New Kind of 'Solar' Cell Shows We Can Generate Electricity Even at Night

Traditional solar technology absorbs incoming sunshine photons to generate a voltage. Some materials, strange as it may seem, have the ability to function in reverse, creating power while radiating heat back into the frigid night sky.

A group of Australian engineers has now shown the theory in reality, generating power using the same technology found in night-vision goggles.

The prototype currently only produces a small amount of energy and is unlikely to become a competitive source of renewable energy on its own – but when combined with existing photovoltaics technology, it could harness the small amount of energy provided by solar cells cooling after a long, hot day's work.

"Photovoltaics, the direct conversion of sunlight into electricity, is an artificial process that humans have developed in order to convert the solar energy into power," Phoebe Pearce adds, a physicist from the University of New South Wales.

"In that sense, the thermoradiative process is similar; we are diverting energy flowing in the infrared from a warm Earth into the cold Universe."
You may force electrons in any material to emit low-energy ripples of electromagnetic radiation in the form of infrared light by jiggling them with heat.

Even though this electron-shimmy isn't particularly impressive, it has the ability to start a sluggish stream of electricity. All that's required is a diode, which is a one-way electron traffic signal.
A diode, which is made up of the correct components, may shuffle electrons along the street while slowly losing heat to a colder environment.

The mercury cadmium telluride diode is used in this example (MCT). MCT's capacity to collect mid- and long-range infrared light and convert it to a current has already been shown in systems that detect infrared light.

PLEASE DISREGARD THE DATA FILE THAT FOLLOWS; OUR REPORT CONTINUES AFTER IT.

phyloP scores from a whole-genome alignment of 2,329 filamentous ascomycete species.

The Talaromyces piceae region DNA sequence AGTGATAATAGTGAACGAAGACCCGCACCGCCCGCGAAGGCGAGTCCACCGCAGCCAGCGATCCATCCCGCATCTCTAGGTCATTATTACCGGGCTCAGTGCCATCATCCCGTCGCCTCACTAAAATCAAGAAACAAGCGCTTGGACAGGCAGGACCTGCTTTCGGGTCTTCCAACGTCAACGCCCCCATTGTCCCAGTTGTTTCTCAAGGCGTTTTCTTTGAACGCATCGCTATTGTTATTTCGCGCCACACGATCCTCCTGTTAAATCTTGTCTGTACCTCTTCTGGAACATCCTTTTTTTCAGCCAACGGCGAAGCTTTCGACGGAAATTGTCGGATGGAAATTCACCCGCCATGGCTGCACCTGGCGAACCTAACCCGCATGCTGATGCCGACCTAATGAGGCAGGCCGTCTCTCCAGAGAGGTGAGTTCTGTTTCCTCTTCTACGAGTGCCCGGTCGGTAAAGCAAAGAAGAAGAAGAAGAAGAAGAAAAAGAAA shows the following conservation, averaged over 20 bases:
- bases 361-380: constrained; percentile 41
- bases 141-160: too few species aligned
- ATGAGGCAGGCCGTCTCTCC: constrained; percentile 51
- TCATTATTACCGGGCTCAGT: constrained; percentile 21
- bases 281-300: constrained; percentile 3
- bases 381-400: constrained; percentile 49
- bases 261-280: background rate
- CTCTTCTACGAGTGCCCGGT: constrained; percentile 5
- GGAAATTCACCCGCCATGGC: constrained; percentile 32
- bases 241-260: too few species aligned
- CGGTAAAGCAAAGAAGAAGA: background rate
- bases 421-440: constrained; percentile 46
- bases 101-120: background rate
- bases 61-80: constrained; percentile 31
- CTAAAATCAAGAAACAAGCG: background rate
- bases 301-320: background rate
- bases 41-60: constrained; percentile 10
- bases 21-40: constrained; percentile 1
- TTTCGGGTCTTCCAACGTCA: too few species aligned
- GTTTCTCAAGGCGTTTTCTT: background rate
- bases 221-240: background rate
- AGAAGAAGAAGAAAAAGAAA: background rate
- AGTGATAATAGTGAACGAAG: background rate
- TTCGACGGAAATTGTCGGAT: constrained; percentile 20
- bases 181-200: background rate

What's not obvious is how this specific method may be employed as a reliable power source.

One of the MCT photovoltaic detectors tested produced a power density of 2.26 milliwatts per square meter when warmed to roughly 20 degrees Celsius (almost 70 degrees Fahrenheit).

Granted, boiling a pitcher of water for your morning coffee isn't quite enough. For that simple operation, you'd probably need enough MCT panels to cover a few city blocks.

But that's not really the point, considering that the area is still in its early stages and that the technology has the potential to advance greatly in the future.

"Right now, the demonstration we have with the thermoradiative diode is relatively very low power. One of the challenges was actually detecting it," states Ned Ekins-Daukes, the study's lead researcher.

"But the theory says it is possible for this technology to ultimately produce about 1/10th of the power of a solar cell."

With such high efficiency, it may be worthwhile to weave MCT diodes into more traditional solar networks so that they may continue to charge batteries long after the sun has set.

To be clear, engineers have been mulling about the possibility of harnessing the planet's cooling as a source of low-energy radiation for some time. Different strategies have produced various outcomes, each with its own set of costs and advantages.

Yet, by pushing each technology to its limits and fine-tuning its ability to absorb additional infrared bandwidth, we may create a suite of technologies capable of extracting every last drop of energy from virtually any type of waste heat.

"Down the line, this technology could potentially harvest that energy and remove the need for batteries in certain devices – or help to recharge them," Ekins-Daukes adds.

"That isn't something where conventional solar power would necessarily be a viable option."
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